Consultations must be entered into within 30 days of the formal request, which means they will begin no later than August 20, 2022, in this case. If parties cannot achieve a resolution within 75 days of requesting consultations, the complaining party can apply for the establishment of a dispute settlement panel to examine whether the respondent’s policy is inconsistent with the USMCA. Panelists (3 or 5) are selected from a pre-determined roster established by parties.

Within 150 days of appointing the panel, the panel must issue a report to the parties. The panel’s report must contain:

  • Findings of fact concerning the circumstances and allegations leading to the dispute;
  • Determinations as to whether the measure at issue is inconsistent with the obligations in the USMCA; and
  • Recommendations.

Parties are entitled to at least one hearing to make submissions before the panel. Non-governmental entities in the parties’ territories may also make submissions relevant to the dispute.

If the panel concludes that the measures at issue are inconsistent with the USMCA, the parties must work together to achieve a resolution. If the parties are unable to do so within 45 days, the complaining party can suspend the responding party’s benefits under the USMCA, equivalent to the negative effects the complaining party has suffered due to the responding party’s discriminatory practices. In many cases, this will be through retaliatory tariffs on the responding party’s products.

Next Steps

Although Mexico denies that its energy policies violate the USMCA, Mexico’s Minister of the Economy has stated Mexico is hopeful it can achieve a resolution during the consultation phase. Similarly, the US and Canada have expressed interest in achieving a resolution before requesting a dispute resolution panel be established.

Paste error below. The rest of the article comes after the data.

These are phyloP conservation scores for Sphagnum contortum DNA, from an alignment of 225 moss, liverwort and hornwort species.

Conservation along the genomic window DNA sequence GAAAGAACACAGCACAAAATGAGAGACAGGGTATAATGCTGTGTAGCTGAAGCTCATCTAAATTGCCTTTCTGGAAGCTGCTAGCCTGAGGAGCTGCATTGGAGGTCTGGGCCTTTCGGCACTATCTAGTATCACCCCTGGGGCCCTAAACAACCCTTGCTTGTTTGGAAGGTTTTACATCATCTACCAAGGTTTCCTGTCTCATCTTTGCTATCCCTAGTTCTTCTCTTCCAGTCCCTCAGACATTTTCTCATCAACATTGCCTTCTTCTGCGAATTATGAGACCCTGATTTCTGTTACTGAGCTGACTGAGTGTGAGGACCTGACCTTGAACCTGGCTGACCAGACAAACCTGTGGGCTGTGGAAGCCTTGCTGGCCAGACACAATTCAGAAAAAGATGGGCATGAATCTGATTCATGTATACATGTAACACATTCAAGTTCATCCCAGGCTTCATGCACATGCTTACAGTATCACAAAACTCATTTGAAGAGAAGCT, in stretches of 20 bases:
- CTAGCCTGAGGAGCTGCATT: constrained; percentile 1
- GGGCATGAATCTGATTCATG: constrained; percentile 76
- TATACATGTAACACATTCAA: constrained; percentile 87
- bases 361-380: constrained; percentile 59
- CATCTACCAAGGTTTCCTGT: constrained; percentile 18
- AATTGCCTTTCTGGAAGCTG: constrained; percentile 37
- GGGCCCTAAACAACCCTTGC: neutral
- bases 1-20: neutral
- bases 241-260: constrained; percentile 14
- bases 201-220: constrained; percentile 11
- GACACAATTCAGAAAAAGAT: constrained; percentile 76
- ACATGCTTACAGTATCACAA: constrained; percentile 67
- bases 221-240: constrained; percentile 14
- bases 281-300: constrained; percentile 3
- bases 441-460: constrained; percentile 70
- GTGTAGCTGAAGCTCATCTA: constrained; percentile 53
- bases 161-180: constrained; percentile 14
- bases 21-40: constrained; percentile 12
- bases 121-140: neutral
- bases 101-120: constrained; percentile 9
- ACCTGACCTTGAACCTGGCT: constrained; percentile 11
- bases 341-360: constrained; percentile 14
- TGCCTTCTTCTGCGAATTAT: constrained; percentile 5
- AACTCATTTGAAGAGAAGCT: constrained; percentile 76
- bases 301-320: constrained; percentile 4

Given how recently the USMCA entered into force and how rarely the parties have invoked Article 31, these consultations will provide an early test of the USMCA’s dispute settlement procedures. If the parties cannot achieve a resolution during the dispute settlement phase, observers will keenly be awaiting the establishment of a panel and their report on the issue. Such a report would only be the third report issued by a USMCA dispute resolution panel.

How We Can Help

Dickinson Wright is one of a few North American law firms with trade at the core of its international practice. Dickinson Wright’s lawyers have assisted clients in the US and Canada on cross-border matters since the 1860s and in Mexico via network partners since the 1960s.

Dickinson Wright was involved in negotiating objectives and advocating on behalf of stakeholders during the USMCA’s negotiating rounds, particularly in the automotive, agriculture, customs and trade facilitation, and digital chapters negotiations.

Dickinson Wright has a specialized program and fee schedule to assist clients with USMCA compliance. These include document checklists, consultations, training, and self-assessments to ensure that companies have a competitive advantage in North America.